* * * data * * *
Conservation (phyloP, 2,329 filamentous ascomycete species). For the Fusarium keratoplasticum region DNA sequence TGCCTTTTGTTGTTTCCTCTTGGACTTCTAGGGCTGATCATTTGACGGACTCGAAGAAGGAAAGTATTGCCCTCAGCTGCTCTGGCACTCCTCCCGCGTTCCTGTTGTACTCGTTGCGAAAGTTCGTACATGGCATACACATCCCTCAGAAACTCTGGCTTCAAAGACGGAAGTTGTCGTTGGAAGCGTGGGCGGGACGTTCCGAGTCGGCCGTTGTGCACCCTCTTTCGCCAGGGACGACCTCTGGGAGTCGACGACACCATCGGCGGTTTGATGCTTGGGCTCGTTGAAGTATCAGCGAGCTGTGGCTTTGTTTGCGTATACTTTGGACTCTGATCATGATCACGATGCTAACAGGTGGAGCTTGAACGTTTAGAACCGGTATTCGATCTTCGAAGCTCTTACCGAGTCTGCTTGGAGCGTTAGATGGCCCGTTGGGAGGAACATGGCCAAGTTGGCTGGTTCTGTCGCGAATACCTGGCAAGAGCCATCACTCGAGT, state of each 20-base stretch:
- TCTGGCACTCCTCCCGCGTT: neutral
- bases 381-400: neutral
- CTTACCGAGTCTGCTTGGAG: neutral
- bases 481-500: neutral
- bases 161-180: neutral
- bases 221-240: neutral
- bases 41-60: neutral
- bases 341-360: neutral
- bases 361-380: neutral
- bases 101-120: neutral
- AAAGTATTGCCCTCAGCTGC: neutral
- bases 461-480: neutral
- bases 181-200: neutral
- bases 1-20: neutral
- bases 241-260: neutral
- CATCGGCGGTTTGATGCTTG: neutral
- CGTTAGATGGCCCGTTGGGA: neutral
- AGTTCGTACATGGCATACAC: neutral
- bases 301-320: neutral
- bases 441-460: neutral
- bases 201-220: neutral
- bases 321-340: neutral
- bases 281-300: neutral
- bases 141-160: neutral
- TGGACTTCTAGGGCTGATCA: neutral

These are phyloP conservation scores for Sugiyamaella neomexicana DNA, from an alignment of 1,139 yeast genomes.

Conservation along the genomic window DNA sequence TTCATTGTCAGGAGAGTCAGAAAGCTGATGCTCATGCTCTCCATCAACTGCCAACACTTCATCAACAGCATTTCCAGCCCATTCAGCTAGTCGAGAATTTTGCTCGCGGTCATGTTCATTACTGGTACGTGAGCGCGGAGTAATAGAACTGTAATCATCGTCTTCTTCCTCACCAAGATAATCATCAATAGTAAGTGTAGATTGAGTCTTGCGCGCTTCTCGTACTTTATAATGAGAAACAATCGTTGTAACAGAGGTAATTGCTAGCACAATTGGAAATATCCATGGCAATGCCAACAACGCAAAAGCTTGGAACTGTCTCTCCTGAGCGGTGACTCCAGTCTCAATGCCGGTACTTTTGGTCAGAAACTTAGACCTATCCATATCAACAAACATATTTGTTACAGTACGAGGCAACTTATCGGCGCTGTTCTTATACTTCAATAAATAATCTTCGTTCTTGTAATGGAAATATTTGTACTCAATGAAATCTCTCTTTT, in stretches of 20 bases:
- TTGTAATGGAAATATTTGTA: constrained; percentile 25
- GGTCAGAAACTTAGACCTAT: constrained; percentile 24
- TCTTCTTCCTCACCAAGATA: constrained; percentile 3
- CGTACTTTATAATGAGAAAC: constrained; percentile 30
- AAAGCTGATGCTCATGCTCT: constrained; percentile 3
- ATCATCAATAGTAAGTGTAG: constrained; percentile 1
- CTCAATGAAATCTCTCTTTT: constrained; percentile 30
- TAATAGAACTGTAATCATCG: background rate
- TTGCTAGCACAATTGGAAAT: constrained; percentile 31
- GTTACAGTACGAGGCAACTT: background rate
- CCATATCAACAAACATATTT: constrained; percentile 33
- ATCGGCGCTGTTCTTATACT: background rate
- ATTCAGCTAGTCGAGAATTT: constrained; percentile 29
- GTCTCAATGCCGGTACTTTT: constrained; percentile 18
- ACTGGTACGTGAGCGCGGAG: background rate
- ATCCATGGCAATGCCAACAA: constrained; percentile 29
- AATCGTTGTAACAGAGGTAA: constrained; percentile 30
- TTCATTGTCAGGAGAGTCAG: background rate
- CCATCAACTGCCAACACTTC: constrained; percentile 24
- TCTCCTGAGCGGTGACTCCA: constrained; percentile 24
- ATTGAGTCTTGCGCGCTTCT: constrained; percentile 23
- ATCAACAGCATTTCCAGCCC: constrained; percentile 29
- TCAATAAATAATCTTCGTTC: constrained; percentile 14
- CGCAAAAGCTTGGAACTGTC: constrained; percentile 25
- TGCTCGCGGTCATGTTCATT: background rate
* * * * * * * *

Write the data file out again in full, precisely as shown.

Conservation (phyloP, 2,329 filamentous ascomycete species). For the Fusarium keratoplasticum region DNA sequence TGCCTTTTGTTGTTTCCTCTTGGACTTCTAGGGCTGATCATTTGACGGACTCGAAGAAGGAAAGTATTGCCCTCAGCTGCTCTGGCACTCCTCCCGCGTTCCTGTTGTACTCGTTGCGAAAGTTCGTACATGGCATACACATCCCTCAGAAACTCTGGCTTCAAAGACGGAAGTTGTCGTTGGAAGCGTGGGCGGGACGTTCCGAGTCGGCCGTTGTGCACCCTCTTTCGCCAGGGACGACCTCTGGGAGTCGACGACACCATCGGCGGTTTGATGCTTGGGCTCGTTGAAGTATCAGCGAGCTGTGGCTTTGTTTGCGTATACTTTGGACTCTGATCATGATCACGATGCTAACAGGTGGAGCTTGAACGTTTAGAACCGGTATTCGATCTTCGAAGCTCTTACCGAGTCTGCTTGGAGCGTTAGATGGCCCGTTGGGAGGAACATGGCCAAGTTGGCTGGTTCTGTCGCGAATACCTGGCAAGAGCCATCACTCGAGT, state of each 20-base stretch:
- TCTGGCACTCCTCCCGCGTT: neutral
- bases 381-400: neutral
- CTTACCGAGTCTGCTTGGAG: neutral
- bases 481-500: neutral
- bases 161-180: neutral
- bases 221-240: neutral
- bases 41-60: neutral
- bases 341-360: neutral
- bases 361-380: neutral
- bases 101-120: neutral
- AAAGTATTGCCCTCAGCTGC: neutral
- bases 461-480: neutral
- bases 181-200: neutral
- bases 1-20: neutral
- bases 241-260: neutral
- CATCGGCGGTTTGATGCTTG: neutral
- CGTTAGATGGCCCGTTGGGA: neutral
- AGTTCGTACATGGCATACAC: neutral
- bases 301-320: neutral
- bases 441-460: neutral
- bases 201-220: neutral
- bases 321-340: neutral
- bases 281-300: neutral
- bases 141-160: neutral
- TGGACTTCTAGGGCTGATCA: neutral

These are phyloP conservation scores for Sugiyamaella neomexicana DNA, from an alignment of 1,139 yeast genomes.

Conservation along the genomic window DNA sequence TTCATTGTCAGGAGAGTCAGAAAGCTGATGCTCATGCTCTCCATCAACTGCCAACACTTCATCAACAGCATTTCCAGCCCATTCAGCTAGTCGAGAATTTTGCTCGCGGTCATGTTCATTACTGGTACGTGAGCGCGGAGTAATAGAACTGTAATCATCGTCTTCTTCCTCACCAAGATAATCATCAATAGTAAGTGTAGATTGAGTCTTGCGCGCTTCTCGTACTTTATAATGAGAAACAATCGTTGTAACAGAGGTAATTGCTAGCACAATTGGAAATATCCATGGCAATGCCAACAACGCAAAAGCTTGGAACTGTCTCTCCTGAGCGGTGACTCCAGTCTCAATGCCGGTACTTTTGGTCAGAAACTTAGACCTATCCATATCAACAAACATATTTGTTACAGTACGAGGCAACTTATCGGCGCTGTTCTTATACTTCAATAAATAATCTTCGTTCTTGTAATGGAAATATTTGTACTCAATGAAATCTCTCTTTT, in stretches of 20 bases:
- TTGTAATGGAAATATTTGTA: constrained; percentile 25
- GGTCAGAAACTTAGACCTAT: constrained; percentile 24
- TCTTCTTCCTCACCAAGATA: constrained; percentile 3
- CGTACTTTATAATGAGAAAC: constrained; percentile 30
- AAAGCTGATGCTCATGCTCT: constrained; percentile 3
- ATCATCAATAGTAAGTGTAG: constrained; percentile 1
- CTCAATGAAATCTCTCTTTT: constrained; percentile 30
- TAATAGAACTGTAATCATCG: background rate
- TTGCTAGCACAATTGGAAAT: constrained; percentile 31
- GTTACAGTACGAGGCAACTT: background rate
- CCATATCAACAAACATATTT: constrained; percentile 33
- ATCGGCGCTGTTCTTATACT: background rate
- ATTCAGCTAGTCGAGAATTT: constrained; percentile 29
- GTCTCAATGCCGGTACTTTT: constrained; percentile 18
- ACTGGTACGTGAGCGCGGAG: background rate
- ATCCATGGCAATGCCAACAA: constrained; percentile 29
- AATCGTTGTAACAGAGGTAA: constrained; percentile 30
- TTCATTGTCAGGAGAGTCAG: background rate
- CCATCAACTGCCAACACTTC: constrained; percentile 24
- TCTCCTGAGCGGTGACTCCA: constrained; percentile 24
- ATTGAGTCTTGCGCGCTTCT: constrained; percentile 23
- ATCAACAGCATTTCCAGCCC: constrained; percentile 29
- TCAATAAATAATCTTCGTTC: constrained; percentile 14
- CGCAAAAGCTTGGAACTGTC: constrained; percentile 25
- TGCTCGCGGTCATGTTCATT: background rate